In his basic and indispensable study Mycenaean Pottery from the Levant, published in 1951, Stubbings pointed out that it is only by cross-contacts with the civilizations of the Middle East that any absolute dating for the Aegean Bronze Age can be reached. It is, therefore, rather startling to find that since the diffusion of the Furumark concept and his monumental typology, Mycenaean pottery is itself often used as the cultural cross-contact to date levels at sites in the Middle East where the local pottery has, as yet, a less accessible typology, and where Egyptian dated finds or seals from Syria and Mesopotamia, however abundant, often have to be mistrusted for dating, as they provide too wide a margin in time.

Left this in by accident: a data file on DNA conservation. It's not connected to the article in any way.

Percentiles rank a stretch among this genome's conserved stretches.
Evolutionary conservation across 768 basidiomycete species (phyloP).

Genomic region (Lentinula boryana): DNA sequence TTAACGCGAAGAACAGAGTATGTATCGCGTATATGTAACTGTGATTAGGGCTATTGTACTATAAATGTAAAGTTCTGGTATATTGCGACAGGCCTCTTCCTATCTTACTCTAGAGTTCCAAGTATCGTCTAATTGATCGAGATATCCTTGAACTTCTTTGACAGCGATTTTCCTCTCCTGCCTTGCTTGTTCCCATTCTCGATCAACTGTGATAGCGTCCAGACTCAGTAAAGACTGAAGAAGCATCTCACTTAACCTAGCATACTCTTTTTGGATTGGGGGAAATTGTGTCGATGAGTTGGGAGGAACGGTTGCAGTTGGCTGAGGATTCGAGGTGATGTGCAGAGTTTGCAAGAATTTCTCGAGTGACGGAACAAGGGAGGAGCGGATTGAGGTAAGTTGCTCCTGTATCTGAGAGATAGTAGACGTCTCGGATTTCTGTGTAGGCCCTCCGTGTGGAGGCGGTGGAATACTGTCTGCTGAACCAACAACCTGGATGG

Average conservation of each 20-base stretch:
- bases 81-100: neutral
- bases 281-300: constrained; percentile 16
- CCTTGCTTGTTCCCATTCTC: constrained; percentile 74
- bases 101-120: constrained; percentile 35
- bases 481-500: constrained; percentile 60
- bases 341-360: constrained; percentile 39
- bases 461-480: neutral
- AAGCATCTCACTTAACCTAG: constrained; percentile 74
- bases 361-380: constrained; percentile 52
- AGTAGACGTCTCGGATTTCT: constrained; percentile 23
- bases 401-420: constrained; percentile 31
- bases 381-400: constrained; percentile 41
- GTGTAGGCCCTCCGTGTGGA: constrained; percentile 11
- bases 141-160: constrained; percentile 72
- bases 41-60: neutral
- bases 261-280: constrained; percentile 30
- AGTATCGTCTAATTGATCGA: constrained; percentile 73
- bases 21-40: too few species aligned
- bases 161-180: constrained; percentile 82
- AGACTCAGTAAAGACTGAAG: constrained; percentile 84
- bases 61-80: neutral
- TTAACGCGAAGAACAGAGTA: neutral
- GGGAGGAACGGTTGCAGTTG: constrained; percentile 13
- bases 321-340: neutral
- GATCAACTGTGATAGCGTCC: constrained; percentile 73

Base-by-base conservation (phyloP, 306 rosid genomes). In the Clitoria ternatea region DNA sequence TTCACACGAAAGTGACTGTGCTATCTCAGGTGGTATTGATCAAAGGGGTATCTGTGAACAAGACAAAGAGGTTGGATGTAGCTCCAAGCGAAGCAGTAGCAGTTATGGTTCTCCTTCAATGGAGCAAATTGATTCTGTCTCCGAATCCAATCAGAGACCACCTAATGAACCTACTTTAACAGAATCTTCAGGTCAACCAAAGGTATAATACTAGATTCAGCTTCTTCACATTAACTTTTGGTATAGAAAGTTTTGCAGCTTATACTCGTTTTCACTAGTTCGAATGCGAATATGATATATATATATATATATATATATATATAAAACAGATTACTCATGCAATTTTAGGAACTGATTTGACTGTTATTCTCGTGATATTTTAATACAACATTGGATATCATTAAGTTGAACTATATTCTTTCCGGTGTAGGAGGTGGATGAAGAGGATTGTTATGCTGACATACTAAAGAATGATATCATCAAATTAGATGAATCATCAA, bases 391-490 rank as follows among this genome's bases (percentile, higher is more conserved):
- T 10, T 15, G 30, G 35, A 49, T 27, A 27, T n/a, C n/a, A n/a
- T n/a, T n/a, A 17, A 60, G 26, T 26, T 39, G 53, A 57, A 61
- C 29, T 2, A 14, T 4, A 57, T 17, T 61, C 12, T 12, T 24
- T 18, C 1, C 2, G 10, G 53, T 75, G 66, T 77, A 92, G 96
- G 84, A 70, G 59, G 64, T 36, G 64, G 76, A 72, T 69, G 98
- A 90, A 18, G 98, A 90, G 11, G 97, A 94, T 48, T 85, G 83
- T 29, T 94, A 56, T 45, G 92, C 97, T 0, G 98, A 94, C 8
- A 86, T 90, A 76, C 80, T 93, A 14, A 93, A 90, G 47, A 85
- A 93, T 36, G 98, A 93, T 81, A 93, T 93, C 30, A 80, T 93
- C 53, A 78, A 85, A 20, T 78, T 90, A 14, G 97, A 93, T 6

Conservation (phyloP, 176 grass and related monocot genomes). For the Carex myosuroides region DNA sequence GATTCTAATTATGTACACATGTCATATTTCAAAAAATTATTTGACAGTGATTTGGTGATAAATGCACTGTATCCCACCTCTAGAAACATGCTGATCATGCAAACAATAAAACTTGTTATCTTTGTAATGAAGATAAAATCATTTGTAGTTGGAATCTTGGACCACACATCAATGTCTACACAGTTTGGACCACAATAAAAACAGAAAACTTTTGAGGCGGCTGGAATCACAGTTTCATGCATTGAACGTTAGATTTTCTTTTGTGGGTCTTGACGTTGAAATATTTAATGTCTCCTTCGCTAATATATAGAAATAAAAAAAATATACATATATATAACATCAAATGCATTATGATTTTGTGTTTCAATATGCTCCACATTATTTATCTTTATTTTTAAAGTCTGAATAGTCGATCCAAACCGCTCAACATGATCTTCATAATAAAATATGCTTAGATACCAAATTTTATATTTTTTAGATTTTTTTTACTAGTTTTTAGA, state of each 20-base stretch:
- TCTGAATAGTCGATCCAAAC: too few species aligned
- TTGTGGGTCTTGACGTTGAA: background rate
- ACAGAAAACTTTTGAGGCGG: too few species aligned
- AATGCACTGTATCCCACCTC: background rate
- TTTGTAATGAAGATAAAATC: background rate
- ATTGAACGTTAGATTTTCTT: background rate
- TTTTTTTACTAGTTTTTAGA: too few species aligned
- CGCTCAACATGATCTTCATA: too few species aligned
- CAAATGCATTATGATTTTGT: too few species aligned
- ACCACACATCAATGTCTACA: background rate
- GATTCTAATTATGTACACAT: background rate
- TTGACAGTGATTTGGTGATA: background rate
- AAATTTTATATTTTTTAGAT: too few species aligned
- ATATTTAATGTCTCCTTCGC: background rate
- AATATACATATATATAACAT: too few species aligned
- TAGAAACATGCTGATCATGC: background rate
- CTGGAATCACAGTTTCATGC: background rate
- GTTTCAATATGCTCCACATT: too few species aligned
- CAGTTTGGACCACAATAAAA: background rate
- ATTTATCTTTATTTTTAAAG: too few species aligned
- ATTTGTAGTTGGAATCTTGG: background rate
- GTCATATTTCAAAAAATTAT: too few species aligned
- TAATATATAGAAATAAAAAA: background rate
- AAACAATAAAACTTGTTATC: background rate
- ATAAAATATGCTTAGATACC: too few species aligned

The present attempt to locate and assess some of the recent Mycenaean contacts is unevenly representative, since much of the material from new excavations was not available for study, and I had to leave the Middle East before I had finished my notes. These were made at intervals between June 1962 and April 1966, when I visited most of the Late Bronze Age sites in the Antioch district of Turkey, in Syria, Lebanon, and Jordan and saw the Mycenaean pottery in the museums. I did not see recent finds from Egypt or Israel.